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Expectant and new mothers need more protein during pandemic

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As we continue to feel the tremors of the Covid-19 pandemic in different waves, a largely affected group is that of expecting and new mothers. The world is aware about the significance of the care and attention that pregnant women and new moms need but the pandemic has only increased concerns. With prolonged periods of isolation, lack of in-person doctor interventions and limited interaction opportunities within the community, pregnant women and new mothers need additional support. This year on Mother’s Day, it is crucial to create awareness for ‘pandemic moms’ and their healthcare, immunity, strength and nutrition, especially for overlooked deficiencies of essential macronutrients such as protein.

WHY DO ‘PANDEMIC MOMS’ NEED ENOUGH PROTEIN?

Protein develops the building blocks of organs, muscles, skin, and hormones. While adults need it for tissue maintenance and repair, children need it for growth. This is exactly what makes protein such an important pillar of health for pregnant women and recovering new moms. Babies need to be supported with micro and macronutrients for better growth and nourishment. Good health for the baby and the mother is supported by a mindful consumption of the right nutrients by the mother. The most important dietary guidelines for all new moms or mothers in general are:

• Ensure you have the right amount of protein in each meal, balanced with healthy unrefined carbohydrates and good fats

• A good dose of vitamin C, iron, calcium, zinc, magnesium and vitamin D are also required which you can get from fruits, nuts and veggies to keep your immune system up and running

• Stay hydrated and away from sugary foods, refined carbs, oily and processed foods

As protein is responsible for the development of hormones, it ensures that women have adequate hormonal levels that are required to be maintained during pregnancy and for post-pregnancy recovery. Furthermore, protein assists in adequate production of milk and development of neurotransmitters that help women avoid postpartum depression. It also plays a crucial role in maintaining muscle mass to carry out their daily activities and maintain good health even after pregnancy.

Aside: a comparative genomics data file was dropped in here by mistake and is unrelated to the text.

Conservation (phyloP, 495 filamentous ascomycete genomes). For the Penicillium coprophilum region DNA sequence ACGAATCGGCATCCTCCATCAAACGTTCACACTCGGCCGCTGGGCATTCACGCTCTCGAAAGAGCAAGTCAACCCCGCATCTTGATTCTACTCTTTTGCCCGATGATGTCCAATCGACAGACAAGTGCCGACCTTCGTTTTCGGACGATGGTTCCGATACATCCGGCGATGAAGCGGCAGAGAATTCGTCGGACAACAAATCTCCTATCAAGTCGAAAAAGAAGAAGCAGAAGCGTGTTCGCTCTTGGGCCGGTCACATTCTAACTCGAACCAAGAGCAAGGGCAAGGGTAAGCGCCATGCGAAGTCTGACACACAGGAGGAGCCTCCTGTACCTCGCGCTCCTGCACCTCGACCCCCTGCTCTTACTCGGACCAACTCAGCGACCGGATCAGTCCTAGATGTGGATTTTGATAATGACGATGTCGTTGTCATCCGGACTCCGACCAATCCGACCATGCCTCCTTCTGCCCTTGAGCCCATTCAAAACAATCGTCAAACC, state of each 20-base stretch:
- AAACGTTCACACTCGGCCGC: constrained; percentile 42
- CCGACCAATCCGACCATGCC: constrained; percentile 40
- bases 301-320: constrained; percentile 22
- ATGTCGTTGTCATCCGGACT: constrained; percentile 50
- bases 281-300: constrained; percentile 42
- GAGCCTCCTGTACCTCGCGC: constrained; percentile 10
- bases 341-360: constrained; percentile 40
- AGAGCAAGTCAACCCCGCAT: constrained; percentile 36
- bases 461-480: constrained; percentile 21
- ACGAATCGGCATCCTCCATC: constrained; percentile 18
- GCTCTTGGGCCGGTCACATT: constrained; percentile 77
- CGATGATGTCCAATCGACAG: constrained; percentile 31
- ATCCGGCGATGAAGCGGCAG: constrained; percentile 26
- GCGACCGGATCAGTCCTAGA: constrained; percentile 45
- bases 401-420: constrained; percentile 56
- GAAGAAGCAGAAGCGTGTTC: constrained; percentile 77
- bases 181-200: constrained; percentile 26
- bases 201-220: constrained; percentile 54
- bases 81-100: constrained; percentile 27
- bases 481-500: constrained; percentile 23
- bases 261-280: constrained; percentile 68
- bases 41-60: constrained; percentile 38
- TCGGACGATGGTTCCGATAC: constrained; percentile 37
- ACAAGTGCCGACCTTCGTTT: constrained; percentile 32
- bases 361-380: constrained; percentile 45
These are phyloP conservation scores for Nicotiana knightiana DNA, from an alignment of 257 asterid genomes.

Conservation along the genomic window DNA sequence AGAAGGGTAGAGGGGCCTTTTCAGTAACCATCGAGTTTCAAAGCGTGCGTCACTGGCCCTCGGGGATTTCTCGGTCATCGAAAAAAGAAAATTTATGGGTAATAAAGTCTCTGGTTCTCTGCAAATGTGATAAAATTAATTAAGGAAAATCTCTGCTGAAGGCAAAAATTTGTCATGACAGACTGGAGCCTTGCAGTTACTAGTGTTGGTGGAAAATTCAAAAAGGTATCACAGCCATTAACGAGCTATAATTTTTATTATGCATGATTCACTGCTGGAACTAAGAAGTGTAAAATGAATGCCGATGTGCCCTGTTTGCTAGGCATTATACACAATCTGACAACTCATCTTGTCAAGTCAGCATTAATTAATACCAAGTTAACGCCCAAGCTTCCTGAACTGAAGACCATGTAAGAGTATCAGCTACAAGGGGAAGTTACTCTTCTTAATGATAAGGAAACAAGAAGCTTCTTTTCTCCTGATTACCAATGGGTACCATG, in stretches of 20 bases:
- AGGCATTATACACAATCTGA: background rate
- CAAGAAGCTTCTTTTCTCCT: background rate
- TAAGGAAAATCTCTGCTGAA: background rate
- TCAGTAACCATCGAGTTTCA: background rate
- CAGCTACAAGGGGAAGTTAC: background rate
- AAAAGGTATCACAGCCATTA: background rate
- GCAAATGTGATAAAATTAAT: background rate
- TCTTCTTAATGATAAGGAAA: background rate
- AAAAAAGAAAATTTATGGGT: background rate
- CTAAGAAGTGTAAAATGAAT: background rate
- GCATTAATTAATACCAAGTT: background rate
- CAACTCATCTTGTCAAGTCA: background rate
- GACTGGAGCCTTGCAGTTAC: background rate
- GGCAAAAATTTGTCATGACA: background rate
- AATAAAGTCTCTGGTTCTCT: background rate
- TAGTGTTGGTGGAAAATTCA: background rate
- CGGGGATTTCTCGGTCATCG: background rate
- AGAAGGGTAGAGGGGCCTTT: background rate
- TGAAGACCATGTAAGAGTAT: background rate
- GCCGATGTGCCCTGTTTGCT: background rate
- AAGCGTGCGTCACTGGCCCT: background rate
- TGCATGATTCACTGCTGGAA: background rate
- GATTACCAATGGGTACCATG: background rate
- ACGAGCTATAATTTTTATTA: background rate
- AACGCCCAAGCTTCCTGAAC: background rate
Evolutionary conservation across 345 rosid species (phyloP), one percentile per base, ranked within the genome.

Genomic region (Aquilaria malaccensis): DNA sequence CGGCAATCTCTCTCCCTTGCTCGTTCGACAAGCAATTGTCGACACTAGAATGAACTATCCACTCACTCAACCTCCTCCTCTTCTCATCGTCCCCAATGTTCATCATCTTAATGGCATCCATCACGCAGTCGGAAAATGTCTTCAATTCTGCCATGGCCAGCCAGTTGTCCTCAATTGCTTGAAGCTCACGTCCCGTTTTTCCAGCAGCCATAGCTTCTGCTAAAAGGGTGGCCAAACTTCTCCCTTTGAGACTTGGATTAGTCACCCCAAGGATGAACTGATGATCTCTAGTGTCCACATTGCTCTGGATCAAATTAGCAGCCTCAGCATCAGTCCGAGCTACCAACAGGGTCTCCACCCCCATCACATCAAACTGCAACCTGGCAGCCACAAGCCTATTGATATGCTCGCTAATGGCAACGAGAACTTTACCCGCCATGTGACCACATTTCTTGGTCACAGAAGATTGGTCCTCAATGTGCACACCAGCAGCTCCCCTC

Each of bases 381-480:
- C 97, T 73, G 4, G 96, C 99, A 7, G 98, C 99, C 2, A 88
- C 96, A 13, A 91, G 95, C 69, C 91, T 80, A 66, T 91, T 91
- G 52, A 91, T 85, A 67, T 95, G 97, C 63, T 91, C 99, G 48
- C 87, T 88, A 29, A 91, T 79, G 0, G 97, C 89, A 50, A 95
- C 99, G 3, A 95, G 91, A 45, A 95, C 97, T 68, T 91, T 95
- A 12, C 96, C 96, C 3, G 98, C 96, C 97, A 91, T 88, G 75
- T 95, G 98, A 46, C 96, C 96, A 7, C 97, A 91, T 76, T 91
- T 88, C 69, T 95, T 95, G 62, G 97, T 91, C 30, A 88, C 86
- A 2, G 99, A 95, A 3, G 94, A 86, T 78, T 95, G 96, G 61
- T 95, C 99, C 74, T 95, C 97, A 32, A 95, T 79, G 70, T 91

HOW MUST WOMEN INCREASE THEIR PROTEIN INTAKE?

The general rule of thumb is that 25% of a plate in every meal should include protein. Protein consumption is no rocket science. It is available in plenty in most Indian dietary preferences. However, the variety of options is yet a mystery to many. In 2020, the Right to Protein’s Protein Paradox Study revealed that mothers could identify only basic sources of protein which probably continues to the larger protein deficiency challenge of the country. Therefore it is crucial to know about several easily accessible sources of protein from which pregnant women and new moms can receive their nutrition. These include foods like:

• Meats such as chicken, turkey, duck, mutton, etc.

• Seafood such as salmon, mackerel, pomfret, etc.

• Pulses such as soybeans, kidney beans, mung beans, etc.

• Nuts such as soy nuts, peanuts, almonds, etc.

• Grains such as oats, quinoa, millets, amaranth, etc.

• Seeds such as sunflower seeds, pumpkin seeds, chia seeds, flax seeds, etc

The best way to increase protein intake is to consume complete proteins. Complete protein foods are those that contain all nine amino acids essential for the human body that are not synthesized and need to be consumed through daily diet. These include animal protein sources such as poultry, fish, eggs, etc. Vegetarians can find their complete protein in the newly emerging superfood, soy, which has all essential amino acids and is comparable to any animal protein produce. Soy, in its many forms as soy chaap, chunks, milk, nuts or mock meat, which are alternative protein options for non-vegetarians too, can help meet one’s daily protein requirements easily.

THE BOTTOM LINE

It is true that navigating into new motherhood is not an easy feat and doing it during a pandemic has evidently added to the challenges. According to UNICEF, reports indicate that a quarter of women of reproductive age in India are undernourished. It could lead to more babies with lower birth weights and severely impact a child’s growth and development and the next generation of kids may not be able to perform to their full potential. Therefore, it is crucial that this Mother’s Day we call out for nutrition-aided immunity for new and to-be mothers and watch out that the basics of consuming balanced meals with adequate protein is no longer ignored.

The author is a medical nutritionist and aesthetic physician and a supporter of the Right To Protein initiative.